I managed to block a big junction in middle of Manchester when my wagon decided to just die and everything lock up half way through turning right, was about my 3rd or 4th week on the job, was sat there a few hours with a pretty red face and folk asking why i wasnt moving... After a while doing it you dont seem to worry about this stuff anymore. Ignore folk moaning and take your time and youll be alright.
     
  7. Jonny ///M

    Sgarrista

    Joined: Nov 23, 2004

    Posts: 9,921

    Something I've been looking into at the moment too.

    Originally I was looking at an apprenticeship hgv mechanic role but I don't think I could get by on the £200 a week for two or three years now that I have bills and commitments.

    I know a few guys that do work delivering beer to pubs locally and another who does wetherspoons. Both are relatively normal hours, close to 9-5 which would suit me.

    I don't fancy doing overnights but could get along fine doing long trip down and back same day.

    No idea where to start though! Will keep an eye out in here.
     
  8. jsmoke

    Sgarrista

    Joined: Jun 17, 2012

    Posts: 8,547

    Start of with a medical, get an eye test first then apply for provosional license.
     
  9. SixTwoSix

    Capodecina

    Joined: Sep 14, 2007

    Posts: 10,357

    Location: Rugby

    At least 8 people from my workplace have left to do HGV driving in the last 4 years and I know of two more trained without work yet.

    Maybe @Scania could offer some advice
     
  10. Scania

    Capodecina

    Joined: Nov 25, 2004

    Posts: 23,991

    Location: On the road....

    The training teaches you to pass the test, just that tbh, you only gain experience by getting into situations out on the road and then finding a way out of it again (if you can!)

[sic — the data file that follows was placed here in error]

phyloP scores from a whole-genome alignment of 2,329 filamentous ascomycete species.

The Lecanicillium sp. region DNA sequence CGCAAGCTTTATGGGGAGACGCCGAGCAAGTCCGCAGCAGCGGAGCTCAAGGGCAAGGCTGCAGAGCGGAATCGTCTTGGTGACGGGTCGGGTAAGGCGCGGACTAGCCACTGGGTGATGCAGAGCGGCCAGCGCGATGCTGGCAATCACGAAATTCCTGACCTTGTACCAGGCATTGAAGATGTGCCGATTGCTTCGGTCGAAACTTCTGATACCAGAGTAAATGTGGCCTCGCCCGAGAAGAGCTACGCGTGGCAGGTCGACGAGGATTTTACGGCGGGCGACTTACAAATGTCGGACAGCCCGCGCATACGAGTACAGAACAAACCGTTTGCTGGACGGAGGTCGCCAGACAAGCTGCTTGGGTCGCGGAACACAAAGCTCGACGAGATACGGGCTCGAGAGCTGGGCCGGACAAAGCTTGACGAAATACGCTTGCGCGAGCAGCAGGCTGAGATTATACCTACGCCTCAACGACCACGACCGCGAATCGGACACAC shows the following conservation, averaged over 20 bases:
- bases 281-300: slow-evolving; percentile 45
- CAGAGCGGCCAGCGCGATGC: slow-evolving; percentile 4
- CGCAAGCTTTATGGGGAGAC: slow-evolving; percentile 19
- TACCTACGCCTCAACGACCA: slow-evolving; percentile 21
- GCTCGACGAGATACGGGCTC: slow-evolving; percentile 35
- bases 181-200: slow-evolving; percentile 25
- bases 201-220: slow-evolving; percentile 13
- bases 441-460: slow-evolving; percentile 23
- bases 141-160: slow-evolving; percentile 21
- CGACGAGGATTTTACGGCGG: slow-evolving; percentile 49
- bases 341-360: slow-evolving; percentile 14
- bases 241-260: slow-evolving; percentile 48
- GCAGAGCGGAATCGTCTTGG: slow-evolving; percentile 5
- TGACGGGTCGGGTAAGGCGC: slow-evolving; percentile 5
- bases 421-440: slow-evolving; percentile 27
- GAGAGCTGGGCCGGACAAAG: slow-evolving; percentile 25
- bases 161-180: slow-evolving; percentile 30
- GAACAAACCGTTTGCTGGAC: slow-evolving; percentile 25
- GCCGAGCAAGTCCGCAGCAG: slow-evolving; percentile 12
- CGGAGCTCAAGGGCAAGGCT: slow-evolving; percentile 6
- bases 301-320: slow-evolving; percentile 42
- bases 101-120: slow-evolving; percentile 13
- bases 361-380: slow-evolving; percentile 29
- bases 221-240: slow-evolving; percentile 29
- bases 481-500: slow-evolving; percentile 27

You take your time and keep calm, if it’s all going wrong just sit back, have a breather and go again, if you let it stress can overwhelm you in this job, I learned years back that your paid by the hour, so long as you start work on time the rest of the days delays are not your cause nor ultimately concern, if a delivery is going to be late for say a traffic delay you phone the office and let them deal with it.

    Never put your foot down to get the job done, it’s your license your risking and the faster you do things the more you’ll be expected to do, until the day you inevitably have an accident and once they realise you were speeding, it’s bye job, license and if you kill or injure someone, your liberty - why drivers do this (speed around given the risks) for ~ £10 per hour is beyond me!

    It’s a job you never stop learning in, anybody who thinks they know it all usually knows nothing, the day you stop learning is the day you stop driving (same can be said of many jobs tbh but driving especially)

    You’ll need to enjoy your own company, you’ll work long hours (I did 12hours yesterday and regarded it as an early finish!) the pay isn’t great per hour, you make it up by doing the hours.